Here is my latest shapemodel:
It is as good as I believe can be done with the current limited data-set. It is built by correlating 150 surface features over 120 navcam and OSIRIS frames. Each image has had its viewing geometry reconstructed using sparse bundle adjustment. Then a select number of images where used to derive dense depth from stereo data. To combat the noise in the stereo data I used shape from shading to create high resolution local data.
For the parts of the comet currently in darkness I have used images of the limb against the slightly brighter dust cloud to constrain the volume that the surface is inside.
I have smoothed out the “unknown” areas to make the model a bit prettier.
There are areas especially around the neck with artifacts and seams. I have not fixed them because the model is continuously made obsolete by the steady stream of new images being released.
As soon as new data becomes available I try to update the model. And I will post a new one here if there are meaningful changes to the model.
The model is Copyright Mattias Malmer CC BY SA 3.0
I would like to be credited for the creation of the model and a link to this blog would be appreciated.
Image source credits:
ESA/Rosetta/MPS for OSIRIS Team MPS/UPD/LAM/IAA/SSO/INTA/UPM/DASP/IDA
Reprojected The CIVA images and tried to align the horizon properly.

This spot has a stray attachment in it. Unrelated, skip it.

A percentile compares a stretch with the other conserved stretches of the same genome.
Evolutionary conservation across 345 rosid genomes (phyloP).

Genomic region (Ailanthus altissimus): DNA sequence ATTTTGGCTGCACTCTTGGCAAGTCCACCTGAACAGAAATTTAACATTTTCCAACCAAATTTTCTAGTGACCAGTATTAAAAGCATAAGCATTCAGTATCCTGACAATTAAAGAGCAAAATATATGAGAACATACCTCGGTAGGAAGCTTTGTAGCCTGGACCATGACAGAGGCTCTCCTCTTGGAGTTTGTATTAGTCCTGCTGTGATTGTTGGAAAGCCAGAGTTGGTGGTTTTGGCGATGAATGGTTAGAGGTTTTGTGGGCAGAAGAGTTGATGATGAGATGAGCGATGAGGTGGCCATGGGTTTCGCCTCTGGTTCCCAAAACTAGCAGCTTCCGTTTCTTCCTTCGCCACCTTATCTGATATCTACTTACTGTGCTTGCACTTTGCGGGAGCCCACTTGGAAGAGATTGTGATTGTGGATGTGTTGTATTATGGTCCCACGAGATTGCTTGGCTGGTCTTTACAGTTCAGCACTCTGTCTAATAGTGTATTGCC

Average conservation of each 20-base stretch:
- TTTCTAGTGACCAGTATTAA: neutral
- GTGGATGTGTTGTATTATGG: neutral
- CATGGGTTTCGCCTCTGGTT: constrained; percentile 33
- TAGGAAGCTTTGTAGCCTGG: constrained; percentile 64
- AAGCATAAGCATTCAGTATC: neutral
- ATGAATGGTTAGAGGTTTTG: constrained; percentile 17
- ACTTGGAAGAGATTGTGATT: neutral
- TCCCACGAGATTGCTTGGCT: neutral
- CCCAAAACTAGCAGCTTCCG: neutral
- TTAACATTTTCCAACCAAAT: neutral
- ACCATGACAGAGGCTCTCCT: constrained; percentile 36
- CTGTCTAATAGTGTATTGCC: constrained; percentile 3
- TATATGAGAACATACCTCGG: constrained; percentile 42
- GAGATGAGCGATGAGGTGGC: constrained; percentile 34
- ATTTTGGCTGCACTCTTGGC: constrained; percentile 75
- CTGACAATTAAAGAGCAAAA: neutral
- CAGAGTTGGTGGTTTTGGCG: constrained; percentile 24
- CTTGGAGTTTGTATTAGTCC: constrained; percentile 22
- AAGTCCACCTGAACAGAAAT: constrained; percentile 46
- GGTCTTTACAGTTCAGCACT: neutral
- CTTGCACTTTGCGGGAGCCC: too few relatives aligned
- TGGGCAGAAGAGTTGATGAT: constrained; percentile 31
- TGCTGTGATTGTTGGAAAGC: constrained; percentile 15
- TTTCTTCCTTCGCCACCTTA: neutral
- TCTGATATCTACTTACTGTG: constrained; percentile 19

I made a Quicktime VR because it is easier to understand that way:
Here is the 360 panorama as a jpg aswell:
I wanted to get a feel for the landscape in which Philae is set to land. I had already built a resonably accurate terrainmodel of the area. So I decided to play a little with the data.
The result are these two maps.
First a map showing the slope of the terrain. There are a few really steep places in the landing area but most of it is thankfully rather flat.
Then a slightly more worrying map showing the surface roughness. There are a few boulder fields that scare. but much of the area seem to be smooth (at least on the scales resolved in my dataset.)
Obviously my methods are not as refined as the ones employed by the mission teams but these maps should give an idea of the challenges facing the little lander.
I also made this Anaglyph:
I’m preparing a version of my shapemodel for rendering in realtime.
Dipl. Ing. (FH) Rainer Christiansen, curator of the Mencke Planetarium in Gluecksburg, contacted me and suggested the possibility. Working under his supervision we converted the model to the E&S digistar format. This video was recorded by Rainer as part of the testing of the models performance in their Evans & Sutherland Digistar planetarium system.
Spaceflight Now feature a couple of images of the side of the comet that we have seen very little of.
One of the photos shows a monitor screen displaying this rare gem:
I combined the tv screen photo with an earlier cropped OSIRIS release
a bit of alignment and color balancing led to this “new” OSIRIS shot:
Armed with this new shot I had enough to coax out some stereo coverage of the region and add to the side of my Shapemodel.
I will put the new mesh online in a couple of days. It needs a little more work.